India’s IT Outsourcing Industry Nobody can beat their price! Software programming in India costs roughly $35 per hour, as opposed to $200 in the United States—and their quality is world-class. Of the 23 companies worldwide that have been awarded the US Software Engineering Institute's Capability Maturity Model Level 5 rating for fault-free software engineering processes (the equivalent of a perfect 10 in Olympic competition), 15 of those elite companies are Indian, among them Infosys, NIIT and Wipro.
China Versus India for Outsourcing India’s global advantage in IT rests on a tripartite foundation: 1) Good IT education, 2) Competitive wages, and 3) English language competency. On the first two, China already competes. That leaves English. Five years ago, very few young Chinese professionals spoke English.
US Corporations n Most managers are used to managing internal resources and staff directly, and having total control over the decision-making process in their area. n There are some fundamental differences in managing an outsourced function.
The Corporation Today A company must ensure that internal resources are dedicated to core competencies and that the right outside relationships are established, maintained, and nurtured.
Chief Resource Officer (CRO) n n New Organizational Model is Creating a New Management Role. Outsourcing has rapidly changed and evolved -- from vertical to virtual, tactical to strategic, cost-cutting to cutting-edge. 1998 was a banner year for outsourcing. Some of the largest deals, as well as the most strategic were made. The stakes have increased, the risks and the rewards have soared, yet the manner in which outsourcing engagements are conducted and supervised has remained the same.
Chief Resource Officer The CRO is a strategic position, charged not with managing corporate resources (time, money, and personnel), but with managing the complex series of relationships the modern corporation must have with its outside resources. The CRO evaluates the need for resources in each function, finds the resources required outside the company, and implements and nurtures the relationship to the company's best advantage.
Chief Resource Manager Outsourcing deals fall apart because there was no one in a Chief Resource Manager position to manage and follow-up on objectives and contractual agreements. n A CRO-type position means taking a global, visionary, forward-thinking role in how to use resources and make them effective and efficient for an organization. n There is a definite need to manage change during the life of an outsourcing contract. n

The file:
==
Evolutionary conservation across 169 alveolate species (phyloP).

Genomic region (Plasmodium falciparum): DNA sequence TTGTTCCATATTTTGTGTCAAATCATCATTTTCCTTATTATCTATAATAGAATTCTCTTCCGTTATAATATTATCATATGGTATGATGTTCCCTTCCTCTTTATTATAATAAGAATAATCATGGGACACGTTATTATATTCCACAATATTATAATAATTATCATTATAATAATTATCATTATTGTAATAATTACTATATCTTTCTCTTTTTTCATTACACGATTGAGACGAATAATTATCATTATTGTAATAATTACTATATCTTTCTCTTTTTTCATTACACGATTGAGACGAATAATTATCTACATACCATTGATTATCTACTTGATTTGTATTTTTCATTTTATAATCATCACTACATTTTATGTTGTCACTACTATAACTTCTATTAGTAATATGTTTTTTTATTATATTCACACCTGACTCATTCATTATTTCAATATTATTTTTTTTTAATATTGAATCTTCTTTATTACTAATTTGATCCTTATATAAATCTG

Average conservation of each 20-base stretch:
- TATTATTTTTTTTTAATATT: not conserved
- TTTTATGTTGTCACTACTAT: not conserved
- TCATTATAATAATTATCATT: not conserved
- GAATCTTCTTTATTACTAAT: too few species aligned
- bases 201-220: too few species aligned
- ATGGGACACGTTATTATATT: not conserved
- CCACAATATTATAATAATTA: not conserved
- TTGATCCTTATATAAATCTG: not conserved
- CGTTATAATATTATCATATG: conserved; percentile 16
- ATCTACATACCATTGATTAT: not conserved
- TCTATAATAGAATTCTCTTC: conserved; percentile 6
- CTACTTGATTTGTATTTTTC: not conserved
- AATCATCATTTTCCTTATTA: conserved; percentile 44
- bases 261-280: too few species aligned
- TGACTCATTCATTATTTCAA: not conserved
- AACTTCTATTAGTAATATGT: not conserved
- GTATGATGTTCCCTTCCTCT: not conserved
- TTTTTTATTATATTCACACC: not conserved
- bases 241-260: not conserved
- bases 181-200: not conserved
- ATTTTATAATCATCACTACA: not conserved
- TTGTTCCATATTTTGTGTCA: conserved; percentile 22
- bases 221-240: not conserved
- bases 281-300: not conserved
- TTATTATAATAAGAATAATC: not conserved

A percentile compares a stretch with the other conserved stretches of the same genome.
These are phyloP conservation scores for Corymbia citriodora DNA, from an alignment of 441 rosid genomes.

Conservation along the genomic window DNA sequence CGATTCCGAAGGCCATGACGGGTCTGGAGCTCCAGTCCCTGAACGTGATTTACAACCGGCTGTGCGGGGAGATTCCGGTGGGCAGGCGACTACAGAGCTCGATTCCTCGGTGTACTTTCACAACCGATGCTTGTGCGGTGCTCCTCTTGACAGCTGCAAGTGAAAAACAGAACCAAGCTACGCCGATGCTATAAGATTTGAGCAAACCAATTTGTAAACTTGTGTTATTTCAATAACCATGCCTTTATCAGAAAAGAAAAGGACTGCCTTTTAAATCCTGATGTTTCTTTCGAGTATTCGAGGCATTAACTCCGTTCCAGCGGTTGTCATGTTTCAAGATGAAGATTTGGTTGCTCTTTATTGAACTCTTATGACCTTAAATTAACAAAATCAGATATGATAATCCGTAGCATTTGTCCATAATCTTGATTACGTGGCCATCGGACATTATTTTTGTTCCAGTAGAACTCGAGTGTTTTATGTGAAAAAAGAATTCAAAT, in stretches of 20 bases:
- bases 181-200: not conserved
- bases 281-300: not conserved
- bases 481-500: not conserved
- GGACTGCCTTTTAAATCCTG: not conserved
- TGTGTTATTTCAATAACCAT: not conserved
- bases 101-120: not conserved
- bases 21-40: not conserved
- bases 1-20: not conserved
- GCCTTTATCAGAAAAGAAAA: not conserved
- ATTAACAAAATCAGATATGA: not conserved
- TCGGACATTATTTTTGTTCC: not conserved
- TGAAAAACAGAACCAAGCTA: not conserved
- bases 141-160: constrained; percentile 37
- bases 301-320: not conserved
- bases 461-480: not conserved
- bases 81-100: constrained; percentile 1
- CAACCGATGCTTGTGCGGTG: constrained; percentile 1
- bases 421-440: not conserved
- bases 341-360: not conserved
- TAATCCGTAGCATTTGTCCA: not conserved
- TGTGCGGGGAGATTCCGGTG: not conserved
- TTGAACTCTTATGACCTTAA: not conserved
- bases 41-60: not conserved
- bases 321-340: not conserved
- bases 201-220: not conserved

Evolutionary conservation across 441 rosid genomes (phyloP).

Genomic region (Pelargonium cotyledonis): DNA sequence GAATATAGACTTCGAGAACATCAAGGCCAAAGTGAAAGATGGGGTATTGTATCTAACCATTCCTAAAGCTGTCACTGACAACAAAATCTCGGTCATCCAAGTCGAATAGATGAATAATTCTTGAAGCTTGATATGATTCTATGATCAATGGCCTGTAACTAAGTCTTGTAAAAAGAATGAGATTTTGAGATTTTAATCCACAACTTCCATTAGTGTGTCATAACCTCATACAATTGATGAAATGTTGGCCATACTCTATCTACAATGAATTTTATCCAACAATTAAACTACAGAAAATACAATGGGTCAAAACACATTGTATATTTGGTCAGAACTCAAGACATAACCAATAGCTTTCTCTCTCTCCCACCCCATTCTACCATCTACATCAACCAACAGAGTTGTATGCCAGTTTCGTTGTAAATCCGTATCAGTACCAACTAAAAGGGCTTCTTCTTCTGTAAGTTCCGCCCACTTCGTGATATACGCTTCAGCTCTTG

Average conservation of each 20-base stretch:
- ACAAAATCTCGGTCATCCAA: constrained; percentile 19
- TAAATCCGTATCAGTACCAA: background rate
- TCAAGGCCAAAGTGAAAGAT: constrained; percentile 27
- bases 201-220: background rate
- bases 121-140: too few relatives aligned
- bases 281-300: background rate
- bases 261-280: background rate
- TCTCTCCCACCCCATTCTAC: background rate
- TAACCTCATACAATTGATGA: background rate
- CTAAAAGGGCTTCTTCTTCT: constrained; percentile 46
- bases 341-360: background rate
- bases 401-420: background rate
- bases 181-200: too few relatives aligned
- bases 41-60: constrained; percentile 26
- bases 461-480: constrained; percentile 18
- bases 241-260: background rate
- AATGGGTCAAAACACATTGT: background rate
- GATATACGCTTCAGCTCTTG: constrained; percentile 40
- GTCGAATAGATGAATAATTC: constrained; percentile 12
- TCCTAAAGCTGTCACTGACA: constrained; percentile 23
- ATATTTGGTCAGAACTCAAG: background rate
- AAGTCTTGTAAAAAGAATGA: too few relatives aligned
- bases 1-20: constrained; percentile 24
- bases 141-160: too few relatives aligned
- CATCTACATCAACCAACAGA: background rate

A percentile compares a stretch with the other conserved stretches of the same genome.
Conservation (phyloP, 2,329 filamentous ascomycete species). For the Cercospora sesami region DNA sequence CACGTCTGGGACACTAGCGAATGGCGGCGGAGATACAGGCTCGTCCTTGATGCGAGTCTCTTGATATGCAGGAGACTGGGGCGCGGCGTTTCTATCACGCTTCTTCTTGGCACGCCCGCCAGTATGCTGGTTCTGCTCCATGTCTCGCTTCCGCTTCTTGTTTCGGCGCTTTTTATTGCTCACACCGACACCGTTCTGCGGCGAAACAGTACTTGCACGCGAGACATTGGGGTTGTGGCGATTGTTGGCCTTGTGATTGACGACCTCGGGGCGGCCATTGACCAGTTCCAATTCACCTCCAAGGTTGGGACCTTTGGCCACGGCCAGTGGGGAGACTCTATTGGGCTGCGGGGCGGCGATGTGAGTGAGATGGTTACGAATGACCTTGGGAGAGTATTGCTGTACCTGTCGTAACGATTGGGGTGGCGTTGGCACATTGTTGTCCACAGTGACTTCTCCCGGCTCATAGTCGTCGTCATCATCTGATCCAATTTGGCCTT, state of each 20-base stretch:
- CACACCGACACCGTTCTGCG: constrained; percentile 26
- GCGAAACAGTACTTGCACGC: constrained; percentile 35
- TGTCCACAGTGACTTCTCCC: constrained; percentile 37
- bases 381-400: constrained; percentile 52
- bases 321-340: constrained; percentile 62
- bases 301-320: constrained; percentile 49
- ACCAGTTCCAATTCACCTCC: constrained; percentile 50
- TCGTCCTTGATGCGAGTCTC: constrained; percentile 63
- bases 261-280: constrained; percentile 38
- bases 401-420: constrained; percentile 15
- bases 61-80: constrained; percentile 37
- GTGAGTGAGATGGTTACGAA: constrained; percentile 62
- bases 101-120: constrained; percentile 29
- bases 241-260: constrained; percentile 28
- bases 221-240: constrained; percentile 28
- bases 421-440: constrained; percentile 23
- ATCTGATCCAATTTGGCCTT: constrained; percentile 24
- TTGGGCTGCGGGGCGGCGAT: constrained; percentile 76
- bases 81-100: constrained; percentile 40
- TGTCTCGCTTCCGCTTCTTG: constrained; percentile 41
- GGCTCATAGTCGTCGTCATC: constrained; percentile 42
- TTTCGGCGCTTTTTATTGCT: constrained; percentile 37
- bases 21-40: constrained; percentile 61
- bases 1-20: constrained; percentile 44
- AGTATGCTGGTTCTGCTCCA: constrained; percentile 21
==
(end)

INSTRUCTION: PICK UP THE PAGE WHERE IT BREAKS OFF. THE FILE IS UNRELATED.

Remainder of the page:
CRO Skill Profile 1. Experience managing different businesses 2. Experience managing costs 3. Project management 4. Contract negotiations 5. Political and cultural consciousness 6. Ability to think out of the box 7. Comfortable with change
Evaluation Criteria It is important in considering offshore outsourcing to address the following with a potential vendor: a) Do they have offices in US and in proximity to them. Developing long term products require lot of interaction with the vendor locally. b) Get resumes of IT professionals who will work on your project in India and/or the US. If an offshore vendor has experienced IT professionals working for them for a good length of time, they have good retaining and employee policies.
Evaluation Criteria c) Understand the vendor process to develop and deliver the project on a timely basis. d) Get references on where they have successfully completed similar projects. e) Clearly understand the financial and property rights of such a relationship. f) Make sure that you have a way out if things do not go well or according to schedule.
A Well-Structured Alliance • Strategic Synergy. The two (or more) organizations together can achieve a high level of benefits. • Clarity of purpose. The goals and benefits are explicit and clear. • Growth opportunity. The relationship--and its benefits-can be expanded. • Less risk. The relationship reduces the level of risk. • Excellent chemistry. There a good "fit" between the two or more organizations. • Win-Win Proposition. Each party can benefit fairly from the relationship.
Outsourcing Resources n The Outsourcing Institute http: //www. outsourcing. com n ASP Outsourcing Center http: //www. asp-outsourcing-center. com
Some Basic Conclusions 1. There are common factors among companies that have gained a competitive advantage through the use of information systems. 2. The difference between the good examples and the less successful ones is getting bigger.